Who are some local artists and writers you believe people should check out?

Tim:
Derek Hunter, is a guy I think you should always keep tabs on. He's always got something brewing and really stands out as a leader on the local level. Jake Parker, a BYU Professor who publishes a kids comic Missile Mouse through Scholastic. You can pick that up at any Boarders or Barns & Noble book stores. Brandon Dayton, An EA concept artist put out his local comic The Green Monk based on Russian mythology. He's working on a larger format book to follow up. Geoff Shupe, also an EA artist has an amazing blog that you can always find great paintings and concept work. Ryan Ottley, who besides being a ridiculously talented artist, and a pillar at a national level, is really down to earth humble and very friendly. And finally Alan Tew, master of anatomy and the godfather of Draw Night, has a really cool virtual sketch blog.

Gavin:
While we're on the topic, what are your thoughts on the local art scene and how its growing?

Tim:
I think Salt Lake has an amazing art scene that caters to fine artist who are starting out. The Salt Lake Gallery Stroll gives lots of opportunities for artists to show there work in a gallery setting and network. If an artist "puts their work in" and shows on a regular basis, they can begin to build a fan base. When I was in the last years of schooling I had a few shows at Gallery Stroll and found that it was a really great tool to meet people who liked your work. If they didn't like your work they would walk on but the people who did would want to talk to you and ask questions. It was a effective way to gauge how your art was accepted and sometimes it would be a real eye opener.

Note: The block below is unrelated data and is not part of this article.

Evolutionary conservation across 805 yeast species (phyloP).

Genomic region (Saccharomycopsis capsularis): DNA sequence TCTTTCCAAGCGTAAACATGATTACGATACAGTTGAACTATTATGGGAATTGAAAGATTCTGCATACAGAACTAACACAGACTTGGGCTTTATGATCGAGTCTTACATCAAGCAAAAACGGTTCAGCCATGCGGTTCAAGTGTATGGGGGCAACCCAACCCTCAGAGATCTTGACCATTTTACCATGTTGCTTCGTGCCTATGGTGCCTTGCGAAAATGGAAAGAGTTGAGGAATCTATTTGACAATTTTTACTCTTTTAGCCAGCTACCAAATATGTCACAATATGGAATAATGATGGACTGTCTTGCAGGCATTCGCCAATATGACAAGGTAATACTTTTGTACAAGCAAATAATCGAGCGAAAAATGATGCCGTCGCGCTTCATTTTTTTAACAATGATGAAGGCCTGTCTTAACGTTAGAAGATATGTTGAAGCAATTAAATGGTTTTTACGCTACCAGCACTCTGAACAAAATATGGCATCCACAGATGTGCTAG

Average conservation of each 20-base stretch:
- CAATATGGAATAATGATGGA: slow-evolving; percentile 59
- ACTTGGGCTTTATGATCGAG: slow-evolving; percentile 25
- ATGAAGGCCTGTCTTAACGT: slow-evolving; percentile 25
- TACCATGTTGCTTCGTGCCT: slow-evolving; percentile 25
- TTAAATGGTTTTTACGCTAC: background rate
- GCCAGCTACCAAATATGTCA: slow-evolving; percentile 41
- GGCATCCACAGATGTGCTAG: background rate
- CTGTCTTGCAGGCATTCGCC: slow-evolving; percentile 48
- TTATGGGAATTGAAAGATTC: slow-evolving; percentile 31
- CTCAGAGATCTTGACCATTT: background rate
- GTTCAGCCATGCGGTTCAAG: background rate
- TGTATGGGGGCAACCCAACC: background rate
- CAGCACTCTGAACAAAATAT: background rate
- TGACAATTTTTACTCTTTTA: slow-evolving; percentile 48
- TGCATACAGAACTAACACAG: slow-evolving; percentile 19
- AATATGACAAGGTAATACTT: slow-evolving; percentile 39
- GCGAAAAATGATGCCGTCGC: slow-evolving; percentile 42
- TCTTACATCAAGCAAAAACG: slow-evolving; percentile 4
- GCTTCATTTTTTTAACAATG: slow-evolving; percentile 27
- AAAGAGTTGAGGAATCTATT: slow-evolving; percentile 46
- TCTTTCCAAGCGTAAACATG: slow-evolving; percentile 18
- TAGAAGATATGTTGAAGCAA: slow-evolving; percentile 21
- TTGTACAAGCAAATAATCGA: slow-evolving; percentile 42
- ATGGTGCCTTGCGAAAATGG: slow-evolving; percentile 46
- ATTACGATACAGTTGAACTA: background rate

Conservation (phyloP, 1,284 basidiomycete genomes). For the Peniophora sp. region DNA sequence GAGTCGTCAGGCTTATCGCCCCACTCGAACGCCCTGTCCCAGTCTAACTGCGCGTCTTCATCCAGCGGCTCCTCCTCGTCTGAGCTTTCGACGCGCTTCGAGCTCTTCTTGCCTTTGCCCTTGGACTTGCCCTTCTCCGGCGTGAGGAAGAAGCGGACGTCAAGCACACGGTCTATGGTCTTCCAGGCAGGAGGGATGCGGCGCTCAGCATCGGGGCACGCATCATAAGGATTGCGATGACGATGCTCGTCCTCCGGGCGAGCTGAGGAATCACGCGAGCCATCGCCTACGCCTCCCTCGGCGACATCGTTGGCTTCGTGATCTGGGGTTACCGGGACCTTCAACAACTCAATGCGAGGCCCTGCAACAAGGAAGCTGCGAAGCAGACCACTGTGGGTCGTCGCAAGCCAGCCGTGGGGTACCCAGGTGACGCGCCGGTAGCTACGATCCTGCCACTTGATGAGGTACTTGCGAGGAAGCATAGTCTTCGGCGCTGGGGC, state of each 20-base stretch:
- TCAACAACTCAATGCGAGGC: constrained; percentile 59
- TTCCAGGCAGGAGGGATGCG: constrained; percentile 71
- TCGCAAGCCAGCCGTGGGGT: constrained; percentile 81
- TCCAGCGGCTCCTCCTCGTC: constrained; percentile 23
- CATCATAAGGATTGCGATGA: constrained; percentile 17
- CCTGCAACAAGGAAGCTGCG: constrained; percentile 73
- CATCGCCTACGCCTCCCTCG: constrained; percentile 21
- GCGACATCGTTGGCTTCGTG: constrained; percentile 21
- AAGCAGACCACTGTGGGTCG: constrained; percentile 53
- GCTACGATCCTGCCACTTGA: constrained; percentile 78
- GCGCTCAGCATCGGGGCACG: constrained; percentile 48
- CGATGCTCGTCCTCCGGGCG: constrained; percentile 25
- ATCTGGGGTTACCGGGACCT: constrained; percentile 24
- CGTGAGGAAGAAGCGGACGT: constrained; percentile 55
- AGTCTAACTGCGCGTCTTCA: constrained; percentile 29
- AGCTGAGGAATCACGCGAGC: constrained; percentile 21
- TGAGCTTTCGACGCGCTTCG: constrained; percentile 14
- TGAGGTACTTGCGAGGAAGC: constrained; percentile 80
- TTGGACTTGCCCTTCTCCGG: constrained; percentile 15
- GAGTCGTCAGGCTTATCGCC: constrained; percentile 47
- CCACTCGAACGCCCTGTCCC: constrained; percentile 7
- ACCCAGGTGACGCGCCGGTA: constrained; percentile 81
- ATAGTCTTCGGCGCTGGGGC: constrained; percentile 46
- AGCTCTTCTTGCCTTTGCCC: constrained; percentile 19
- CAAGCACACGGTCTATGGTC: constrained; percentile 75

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Gavin:
What can we expect from you over the rest of the year?

Tim:
I'll have some new headphones in Skullcandy's 2011 line. I'll be busy working on my "Top Secret Project" that is planed to be out next year . Look for another 24hr Comic in October and you can always drop in on my blog and see what I'm currently up to.

Gavin:
Is there anything you'd like to plug or promote?

Tim:
My blog where I do Daily Sketches and post some of my design work. Also If you'd like to pick up Curse Of The Raven, I'll be doing a signing at NightFlight on Free Comic Day with a line up of other local artists like Ryan Ottley and Derek Hunter. It's May 7th 2:30-6PM at NightFlight Comics' Murray location, 6222 South State Street.